Our History

The Lone Star Groundwater Conservation District (LSGCD) was created by the 77th Texas Legislature in 2001, with the purpose of preserving, conserving, and protecting Montgomery County’s groundwater supplies. Its creation was confirmed by local voters, with nearly 75% approval by those casting ballots in the November elections that year.

There are nearly 100 groundwater districts throughout Texas, with the first established in 1949. Overseen locally by a board of directors, with specific but limited oversight responsibilities from the Texas Commission on Environmental Quality (TCEQ), the Texas Water Development Board (TWDB) and the State Auditor’s Office (SAO), districts develop rules and management plans that are tailored to their area’s groundwater needs.

Not all groundwater districts are structured the same. The Lone Star Groundwater Conservation District is not a taxing entity. The voters of Montgomery County were given the choice between an ad valorem tax or the establishment of well production fees, and they chose the latter.

Because Montgomery County is mostly residential, the bulk of these fees are paid by the water utilities and private water providers and passed on to their consumers. The cost to the average homeowner in Montgomery County is just a few dollars per year, averaging less than one-fifth of the cost of tax-supported groundwater conservation districts across the state!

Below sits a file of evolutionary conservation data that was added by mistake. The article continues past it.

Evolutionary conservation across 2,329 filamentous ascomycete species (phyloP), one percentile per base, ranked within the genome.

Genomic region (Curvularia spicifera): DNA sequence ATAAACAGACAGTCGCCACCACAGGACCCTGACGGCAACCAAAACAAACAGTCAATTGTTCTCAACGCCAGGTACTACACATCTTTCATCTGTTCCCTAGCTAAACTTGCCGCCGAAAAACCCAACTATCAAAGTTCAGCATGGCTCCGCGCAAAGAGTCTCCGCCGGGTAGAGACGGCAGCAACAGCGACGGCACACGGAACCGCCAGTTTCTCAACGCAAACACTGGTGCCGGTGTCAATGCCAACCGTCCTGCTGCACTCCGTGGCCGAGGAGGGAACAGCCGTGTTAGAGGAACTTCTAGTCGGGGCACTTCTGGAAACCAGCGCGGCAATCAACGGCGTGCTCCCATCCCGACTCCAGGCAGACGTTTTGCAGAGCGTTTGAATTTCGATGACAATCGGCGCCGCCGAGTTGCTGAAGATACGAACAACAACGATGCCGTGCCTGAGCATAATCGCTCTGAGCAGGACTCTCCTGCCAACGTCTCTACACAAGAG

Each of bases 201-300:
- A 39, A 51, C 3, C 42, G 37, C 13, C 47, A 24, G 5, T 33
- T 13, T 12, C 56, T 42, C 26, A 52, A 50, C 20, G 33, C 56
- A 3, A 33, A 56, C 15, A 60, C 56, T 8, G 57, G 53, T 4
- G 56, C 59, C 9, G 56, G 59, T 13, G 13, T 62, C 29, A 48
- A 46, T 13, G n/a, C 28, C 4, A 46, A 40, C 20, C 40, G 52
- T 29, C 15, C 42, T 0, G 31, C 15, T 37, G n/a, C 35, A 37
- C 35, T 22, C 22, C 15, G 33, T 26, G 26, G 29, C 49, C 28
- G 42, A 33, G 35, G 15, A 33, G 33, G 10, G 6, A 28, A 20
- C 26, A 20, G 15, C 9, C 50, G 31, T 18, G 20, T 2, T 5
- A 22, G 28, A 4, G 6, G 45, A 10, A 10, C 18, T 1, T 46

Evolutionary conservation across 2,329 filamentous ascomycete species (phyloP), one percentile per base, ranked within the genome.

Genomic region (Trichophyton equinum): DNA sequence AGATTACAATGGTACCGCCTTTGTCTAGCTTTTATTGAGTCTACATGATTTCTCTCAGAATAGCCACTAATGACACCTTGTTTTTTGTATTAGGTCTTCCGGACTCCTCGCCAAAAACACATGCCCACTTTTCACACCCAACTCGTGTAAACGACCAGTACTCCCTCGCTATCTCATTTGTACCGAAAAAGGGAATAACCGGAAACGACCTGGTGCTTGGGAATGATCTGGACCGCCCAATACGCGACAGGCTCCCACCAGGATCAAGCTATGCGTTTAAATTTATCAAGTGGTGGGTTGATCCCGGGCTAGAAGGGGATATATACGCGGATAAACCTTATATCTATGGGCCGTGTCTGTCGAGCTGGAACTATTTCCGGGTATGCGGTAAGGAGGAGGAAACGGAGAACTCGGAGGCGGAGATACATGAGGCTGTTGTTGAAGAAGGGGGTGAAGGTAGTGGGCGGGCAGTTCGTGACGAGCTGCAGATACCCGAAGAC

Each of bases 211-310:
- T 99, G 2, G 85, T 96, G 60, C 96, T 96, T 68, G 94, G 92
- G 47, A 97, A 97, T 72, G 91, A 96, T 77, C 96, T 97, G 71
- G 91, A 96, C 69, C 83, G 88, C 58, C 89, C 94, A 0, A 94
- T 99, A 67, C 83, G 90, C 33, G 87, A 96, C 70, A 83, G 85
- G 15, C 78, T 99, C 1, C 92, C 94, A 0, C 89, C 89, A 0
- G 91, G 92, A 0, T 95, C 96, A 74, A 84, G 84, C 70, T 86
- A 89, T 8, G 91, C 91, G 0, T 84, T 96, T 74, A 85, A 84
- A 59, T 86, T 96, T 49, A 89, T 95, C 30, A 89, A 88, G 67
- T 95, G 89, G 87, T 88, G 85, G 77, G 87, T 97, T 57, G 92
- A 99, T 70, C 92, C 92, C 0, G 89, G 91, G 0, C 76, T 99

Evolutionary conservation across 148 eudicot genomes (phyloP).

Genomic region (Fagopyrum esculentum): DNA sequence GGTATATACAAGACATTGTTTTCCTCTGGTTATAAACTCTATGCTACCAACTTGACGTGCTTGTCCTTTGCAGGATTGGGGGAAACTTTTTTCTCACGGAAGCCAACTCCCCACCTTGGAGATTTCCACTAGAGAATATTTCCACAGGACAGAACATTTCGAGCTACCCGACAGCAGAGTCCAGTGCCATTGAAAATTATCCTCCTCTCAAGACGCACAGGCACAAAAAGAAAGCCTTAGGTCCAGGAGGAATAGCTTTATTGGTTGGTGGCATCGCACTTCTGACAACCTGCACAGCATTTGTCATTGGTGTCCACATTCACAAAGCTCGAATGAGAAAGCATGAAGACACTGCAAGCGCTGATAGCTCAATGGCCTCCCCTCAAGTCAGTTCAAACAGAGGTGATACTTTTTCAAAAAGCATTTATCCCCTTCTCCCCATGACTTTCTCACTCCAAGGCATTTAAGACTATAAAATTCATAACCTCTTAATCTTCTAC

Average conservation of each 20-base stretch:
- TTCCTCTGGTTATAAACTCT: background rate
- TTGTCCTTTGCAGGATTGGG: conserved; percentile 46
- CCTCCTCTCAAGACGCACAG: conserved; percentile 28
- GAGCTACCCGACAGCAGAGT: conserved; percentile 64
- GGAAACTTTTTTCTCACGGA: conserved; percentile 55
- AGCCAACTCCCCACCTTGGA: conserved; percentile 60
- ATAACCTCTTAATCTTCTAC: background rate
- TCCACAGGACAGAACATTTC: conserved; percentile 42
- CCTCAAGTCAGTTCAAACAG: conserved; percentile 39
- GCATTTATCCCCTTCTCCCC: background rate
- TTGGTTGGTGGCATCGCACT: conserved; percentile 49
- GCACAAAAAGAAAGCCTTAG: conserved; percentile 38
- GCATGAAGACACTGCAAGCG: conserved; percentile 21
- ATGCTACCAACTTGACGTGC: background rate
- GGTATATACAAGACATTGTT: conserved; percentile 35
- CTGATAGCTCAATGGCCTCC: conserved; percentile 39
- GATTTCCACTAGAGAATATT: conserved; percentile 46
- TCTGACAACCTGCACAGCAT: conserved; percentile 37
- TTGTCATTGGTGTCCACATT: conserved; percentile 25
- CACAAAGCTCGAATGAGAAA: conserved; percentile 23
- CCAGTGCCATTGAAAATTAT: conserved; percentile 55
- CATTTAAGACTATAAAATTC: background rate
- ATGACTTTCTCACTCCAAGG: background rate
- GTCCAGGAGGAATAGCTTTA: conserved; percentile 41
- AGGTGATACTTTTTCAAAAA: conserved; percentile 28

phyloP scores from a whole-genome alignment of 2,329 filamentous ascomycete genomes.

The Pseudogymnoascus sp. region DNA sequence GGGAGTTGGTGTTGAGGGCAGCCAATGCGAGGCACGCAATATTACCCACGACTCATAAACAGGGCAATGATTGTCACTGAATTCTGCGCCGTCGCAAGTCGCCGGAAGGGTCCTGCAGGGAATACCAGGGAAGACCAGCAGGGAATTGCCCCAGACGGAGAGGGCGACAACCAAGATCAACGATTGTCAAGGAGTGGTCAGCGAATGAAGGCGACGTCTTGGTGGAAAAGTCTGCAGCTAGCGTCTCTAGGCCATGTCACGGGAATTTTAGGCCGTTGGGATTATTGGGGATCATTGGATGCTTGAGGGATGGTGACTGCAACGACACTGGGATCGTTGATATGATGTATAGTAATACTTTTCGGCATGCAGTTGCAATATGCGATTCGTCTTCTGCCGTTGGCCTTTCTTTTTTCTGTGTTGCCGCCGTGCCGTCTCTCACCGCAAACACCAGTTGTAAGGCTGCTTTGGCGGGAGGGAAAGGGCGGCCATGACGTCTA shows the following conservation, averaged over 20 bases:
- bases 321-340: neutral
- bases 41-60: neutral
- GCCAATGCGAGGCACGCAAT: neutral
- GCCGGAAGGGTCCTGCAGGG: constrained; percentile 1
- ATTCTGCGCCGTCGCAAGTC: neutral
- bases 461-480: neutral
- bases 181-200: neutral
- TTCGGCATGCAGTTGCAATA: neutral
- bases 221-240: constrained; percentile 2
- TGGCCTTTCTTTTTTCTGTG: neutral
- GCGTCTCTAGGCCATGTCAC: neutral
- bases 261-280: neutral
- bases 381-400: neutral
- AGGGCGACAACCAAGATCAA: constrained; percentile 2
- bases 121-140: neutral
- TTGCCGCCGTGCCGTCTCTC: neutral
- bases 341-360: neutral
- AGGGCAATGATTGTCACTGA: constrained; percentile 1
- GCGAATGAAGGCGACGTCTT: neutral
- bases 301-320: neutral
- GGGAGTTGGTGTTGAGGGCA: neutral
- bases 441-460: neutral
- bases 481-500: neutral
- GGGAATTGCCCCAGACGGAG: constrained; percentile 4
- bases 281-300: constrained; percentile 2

LSGCD Milestones

2001 – LSGCD was created by the 77th Texas Legislature, with a 73.85% voter-approval rate in a confirmation election.

2003 – After studying available scientific evidence, LSGCD discovered that no more than 64,000 acre-feet (21 billion gallons) should be pumped each year from the Gulf Coast Aquifers in Montgomery County. Average annual use exceeds 25 billion gallons.

2009 – Large-volume users were told to file Groundwater Reduction Plans (GRP) to show they will reduce their 2009 total qualifying demand by 30 percent (plans were due April 2011).

2010 – January 1, 2016, deadline was set for large-volume users to reduce groundwater use.

2016 – Groundwater reduction plans begin implementation. Large-volume users must reduce pumping groundwater to 70 percent of their 2009 total qualifying demand.